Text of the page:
Women on the Haiti-DR border: Madam butterflies

They regard us as butterflies. The butterfly will go wherever the wind blows, and then they fall and die. That’s what they think we are. They don’t even have a faucet here.”


Mariline Augustin’s son Jean Thonny had accompanied his mother from Jacmel to her work in Ansapit on the Haiti-DR border. Augustin buys pepe (used clothes) in the DR, bulks them in Ansapit, and resells them in Haiti from Marigot to Port-au-Prince.

This was Jean Thonny’s first visit to Ansapit, and as he helped his mother pitch a tarp for shelter among the ruins of Larat, a pepe sorting station on the outskirts of town, he didn’t like what he found there. Jacmel, a tourist town, has electricity and other amenities that Ansapit lacks. Thieves had threatened his mother’s life, he said. Without lights or police, Larat was unsafe at night.

Compared with his pragmatic and hardened mother, Jean Thonny is a dreamer and aesthete. He loves to draw. He would like to study law but had to stop school for lack of funds. Larat discouraged him. Its dereliction expressed to him the disregard with which the women were held, eliciting his butterflies comment.

There is truth in his perception. Yesterday Ansapit’s new mayor Guilène Dachimis confirmed that the pepe trade with the DR zona franca has been “temporarily” halted while the Haitian government investigates the border situation in the southeast, as it has been investigating other border points to the north. The Martelly government is primarily concerned with wringing more revenue from the border, and with contraband, which Dachimis admitted is not a problem with the pepe trade as it is with other products such as flour.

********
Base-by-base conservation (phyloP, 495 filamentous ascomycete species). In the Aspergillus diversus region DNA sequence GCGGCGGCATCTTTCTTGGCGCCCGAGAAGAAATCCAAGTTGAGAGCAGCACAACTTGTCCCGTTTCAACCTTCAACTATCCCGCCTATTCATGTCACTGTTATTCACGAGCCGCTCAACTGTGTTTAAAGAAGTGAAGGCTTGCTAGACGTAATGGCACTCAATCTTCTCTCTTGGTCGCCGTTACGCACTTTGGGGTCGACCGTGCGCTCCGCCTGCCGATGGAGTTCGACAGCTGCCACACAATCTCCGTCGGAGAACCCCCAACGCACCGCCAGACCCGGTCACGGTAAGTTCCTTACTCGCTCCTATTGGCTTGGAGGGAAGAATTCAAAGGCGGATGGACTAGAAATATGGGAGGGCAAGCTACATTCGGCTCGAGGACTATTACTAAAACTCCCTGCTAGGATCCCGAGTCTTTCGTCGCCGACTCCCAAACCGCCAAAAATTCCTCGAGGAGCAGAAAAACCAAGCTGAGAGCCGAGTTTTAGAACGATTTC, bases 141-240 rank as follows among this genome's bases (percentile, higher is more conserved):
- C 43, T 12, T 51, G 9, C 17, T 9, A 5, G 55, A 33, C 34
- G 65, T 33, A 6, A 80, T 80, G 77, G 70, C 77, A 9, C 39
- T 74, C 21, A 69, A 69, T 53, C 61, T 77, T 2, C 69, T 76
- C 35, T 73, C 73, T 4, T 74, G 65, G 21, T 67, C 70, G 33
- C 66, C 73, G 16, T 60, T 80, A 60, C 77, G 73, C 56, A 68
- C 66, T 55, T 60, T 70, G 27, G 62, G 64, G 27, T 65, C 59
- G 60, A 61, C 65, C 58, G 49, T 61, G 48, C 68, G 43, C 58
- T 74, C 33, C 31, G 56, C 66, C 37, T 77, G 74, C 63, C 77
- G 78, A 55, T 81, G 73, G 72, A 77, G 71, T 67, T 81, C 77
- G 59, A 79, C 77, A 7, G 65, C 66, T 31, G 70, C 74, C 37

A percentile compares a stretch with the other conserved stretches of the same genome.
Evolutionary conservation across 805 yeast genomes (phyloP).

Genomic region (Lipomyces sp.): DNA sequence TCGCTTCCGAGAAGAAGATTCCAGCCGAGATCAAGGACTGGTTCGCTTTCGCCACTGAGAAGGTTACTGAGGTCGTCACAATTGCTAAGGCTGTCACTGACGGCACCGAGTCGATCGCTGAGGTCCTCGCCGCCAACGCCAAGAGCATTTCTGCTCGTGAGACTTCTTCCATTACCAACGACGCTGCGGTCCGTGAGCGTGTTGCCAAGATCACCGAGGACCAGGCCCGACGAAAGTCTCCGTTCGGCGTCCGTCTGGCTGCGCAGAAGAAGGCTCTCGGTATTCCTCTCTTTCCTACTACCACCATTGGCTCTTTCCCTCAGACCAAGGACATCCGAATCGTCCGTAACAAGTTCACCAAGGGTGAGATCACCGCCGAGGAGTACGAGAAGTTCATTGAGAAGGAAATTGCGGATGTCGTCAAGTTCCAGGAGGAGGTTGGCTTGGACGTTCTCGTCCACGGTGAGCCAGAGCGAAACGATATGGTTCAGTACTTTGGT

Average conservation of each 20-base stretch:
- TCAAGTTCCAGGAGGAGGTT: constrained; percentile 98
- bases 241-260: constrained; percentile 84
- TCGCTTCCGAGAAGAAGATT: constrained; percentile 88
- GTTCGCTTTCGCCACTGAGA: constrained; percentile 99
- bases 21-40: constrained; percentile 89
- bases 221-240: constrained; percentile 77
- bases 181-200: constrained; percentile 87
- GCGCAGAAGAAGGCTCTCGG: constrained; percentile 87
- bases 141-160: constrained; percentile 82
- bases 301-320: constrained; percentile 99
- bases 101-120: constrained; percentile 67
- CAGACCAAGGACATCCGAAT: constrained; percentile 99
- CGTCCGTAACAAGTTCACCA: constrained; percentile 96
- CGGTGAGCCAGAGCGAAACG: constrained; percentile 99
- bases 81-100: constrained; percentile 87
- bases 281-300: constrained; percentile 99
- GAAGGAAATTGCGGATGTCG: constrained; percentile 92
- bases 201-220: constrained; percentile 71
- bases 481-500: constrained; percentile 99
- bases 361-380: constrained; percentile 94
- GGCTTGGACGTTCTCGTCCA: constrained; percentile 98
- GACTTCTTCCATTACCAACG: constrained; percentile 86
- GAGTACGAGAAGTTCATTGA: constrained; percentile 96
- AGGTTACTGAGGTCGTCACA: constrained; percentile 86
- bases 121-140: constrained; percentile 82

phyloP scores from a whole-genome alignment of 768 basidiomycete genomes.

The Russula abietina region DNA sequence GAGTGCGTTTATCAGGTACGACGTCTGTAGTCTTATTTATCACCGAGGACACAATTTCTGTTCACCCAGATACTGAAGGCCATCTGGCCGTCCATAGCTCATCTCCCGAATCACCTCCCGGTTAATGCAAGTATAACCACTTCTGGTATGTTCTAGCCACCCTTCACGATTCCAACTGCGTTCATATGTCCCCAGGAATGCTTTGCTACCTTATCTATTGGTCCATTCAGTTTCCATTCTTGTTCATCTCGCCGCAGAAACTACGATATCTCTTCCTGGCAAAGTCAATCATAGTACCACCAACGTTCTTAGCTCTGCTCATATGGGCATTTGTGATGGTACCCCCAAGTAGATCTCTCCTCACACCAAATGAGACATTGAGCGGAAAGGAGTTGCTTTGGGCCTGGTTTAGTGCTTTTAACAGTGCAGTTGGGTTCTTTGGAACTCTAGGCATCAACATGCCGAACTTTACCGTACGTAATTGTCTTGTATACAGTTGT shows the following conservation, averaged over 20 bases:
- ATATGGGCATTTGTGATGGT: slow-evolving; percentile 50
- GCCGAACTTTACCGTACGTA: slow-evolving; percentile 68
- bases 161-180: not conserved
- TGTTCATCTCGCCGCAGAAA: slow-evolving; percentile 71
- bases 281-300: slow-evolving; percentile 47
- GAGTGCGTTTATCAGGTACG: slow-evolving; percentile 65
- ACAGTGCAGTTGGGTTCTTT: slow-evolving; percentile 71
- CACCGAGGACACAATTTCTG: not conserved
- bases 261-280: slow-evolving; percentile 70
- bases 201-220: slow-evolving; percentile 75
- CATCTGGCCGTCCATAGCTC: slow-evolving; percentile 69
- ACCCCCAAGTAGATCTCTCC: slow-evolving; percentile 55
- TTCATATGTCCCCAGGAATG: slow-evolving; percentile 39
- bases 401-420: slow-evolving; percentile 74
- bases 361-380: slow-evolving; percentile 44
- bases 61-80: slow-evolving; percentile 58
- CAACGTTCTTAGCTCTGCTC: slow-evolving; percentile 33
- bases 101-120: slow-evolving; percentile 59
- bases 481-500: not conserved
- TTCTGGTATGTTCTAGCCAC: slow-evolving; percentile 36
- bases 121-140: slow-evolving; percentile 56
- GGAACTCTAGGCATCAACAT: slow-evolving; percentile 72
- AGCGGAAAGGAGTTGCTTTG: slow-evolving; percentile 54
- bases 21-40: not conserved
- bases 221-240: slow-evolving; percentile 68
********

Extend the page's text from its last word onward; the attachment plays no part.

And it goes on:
The Martelly-appointed mayor wrote twice to the Dominican D.M. Group about practices Ansapit women complained of: that D. M. Group employees skim off the best pepe to sell in Santo Domingo and give the Haitian buyers rags; that they take months to deliver product bought and paid for. Dachimis’s letters were ignored.

Dachimis, who appears to live in Port-au-Prince, said a local delegation would attempt to resolve the situation with D.M. Group, followed by the central government. For a few weeks, although the Pedernales market remained open, the women who filled the stalls with pepe had nothing to sell. Marilin Augustin and the other pepe traders from Jacmel stopped coming to Ansapit. Peter’s mother scurried to find other sources. Although the trade stoppage has since resumed, it is emblematic of the transitory economic life of Haitian women on the border, caught in the tug-of-war of neighbor governments.

Like Jean Thonny’s butterflies, they go where the political wind blows, searching for ways to put food on the table.


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